Furious Bob also mentions driving on a single track road, (what we call a Primary or Secondary road in Ireland). If I’m driving slowly on one of those (I’m a slow driver funnily enough), what I actually do is try to move over the side just so those faster vehicles can pass. I don’t want to disrupt others because I drive slowly. I suspect Furious Bob’s driving awareness and swimming awareness and sense of entitlement are on a par. I don’t have to pull over, but then I never said a slower swimmer has to “pull over”, only that they let faster swimmers by on the turn.
As I said, I reject the analogy even if it does actually suit me better than it does Furious Bob.
Faster swimmers generally don’t get into lanes of slow granny-stroke swimmers. I certainly don’t. But one person in lane tootling up and down? Sure. One thing is not the same as the other. But even if a swimmer was to do this? Lane etiquette still applies.
Swimmers regardless of speed who understand this etiquette aren’t making up their own rules. They are implementing rules developed and understood by competent swimmers around the world. It’s a global and communal and indeed often unspoken set of guidelines, which is why I and others I wrote them down in the hope that they would help some people.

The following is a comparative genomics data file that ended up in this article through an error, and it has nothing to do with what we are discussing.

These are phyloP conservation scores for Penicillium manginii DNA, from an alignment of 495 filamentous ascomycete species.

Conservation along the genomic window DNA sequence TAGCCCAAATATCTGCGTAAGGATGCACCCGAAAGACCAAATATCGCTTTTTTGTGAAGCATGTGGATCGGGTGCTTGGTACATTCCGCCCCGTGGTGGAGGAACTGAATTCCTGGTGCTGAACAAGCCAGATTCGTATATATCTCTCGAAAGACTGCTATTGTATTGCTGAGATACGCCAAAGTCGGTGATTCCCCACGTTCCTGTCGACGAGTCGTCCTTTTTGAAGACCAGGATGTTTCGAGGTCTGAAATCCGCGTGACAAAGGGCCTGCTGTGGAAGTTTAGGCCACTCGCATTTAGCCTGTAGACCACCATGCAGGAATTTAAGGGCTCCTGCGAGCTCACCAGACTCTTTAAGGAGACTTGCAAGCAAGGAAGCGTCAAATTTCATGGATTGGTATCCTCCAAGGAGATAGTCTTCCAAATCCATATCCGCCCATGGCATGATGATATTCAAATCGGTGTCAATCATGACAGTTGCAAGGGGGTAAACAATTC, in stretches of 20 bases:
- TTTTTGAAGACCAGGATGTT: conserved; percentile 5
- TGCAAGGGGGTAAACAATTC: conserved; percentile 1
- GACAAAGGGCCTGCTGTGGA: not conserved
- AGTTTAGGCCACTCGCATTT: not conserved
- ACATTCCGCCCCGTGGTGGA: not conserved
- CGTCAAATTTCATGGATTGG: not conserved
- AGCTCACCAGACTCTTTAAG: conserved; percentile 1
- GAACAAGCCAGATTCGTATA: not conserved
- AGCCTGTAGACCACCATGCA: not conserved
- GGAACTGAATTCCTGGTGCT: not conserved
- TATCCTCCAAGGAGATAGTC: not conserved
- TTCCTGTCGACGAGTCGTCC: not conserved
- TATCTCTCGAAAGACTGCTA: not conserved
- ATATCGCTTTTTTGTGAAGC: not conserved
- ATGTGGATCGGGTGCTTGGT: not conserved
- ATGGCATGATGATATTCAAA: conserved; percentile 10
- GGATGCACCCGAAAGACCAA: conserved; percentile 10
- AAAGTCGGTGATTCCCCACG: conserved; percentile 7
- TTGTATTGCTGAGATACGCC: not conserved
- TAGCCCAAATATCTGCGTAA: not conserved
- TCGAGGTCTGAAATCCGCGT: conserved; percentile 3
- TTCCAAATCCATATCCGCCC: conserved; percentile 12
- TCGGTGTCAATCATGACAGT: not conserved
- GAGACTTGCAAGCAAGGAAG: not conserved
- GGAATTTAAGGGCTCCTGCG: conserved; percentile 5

I’d respectfully suggest that some more time swimming with a swimming or Master’s group would help Furious Bob’s (and of course other’s) appreciate of why and how lane swimming etiquette works.
All of this is of course illustrative of different mindsets. I get the pool to train and since there is no local Master’s club training happens during public lane swimming. The original online discussion of and subsequent posting of those guidelines, lead to pretty universal agreement from swimmers.
I call these characters the Who the f*ck do you think you are Brigade. Because when you try to either help them out with stroke or training in a polite unobtrusive way, or point out that maybe not turning just in front of a faster swimmer would help both of you, that’s sometimes a response.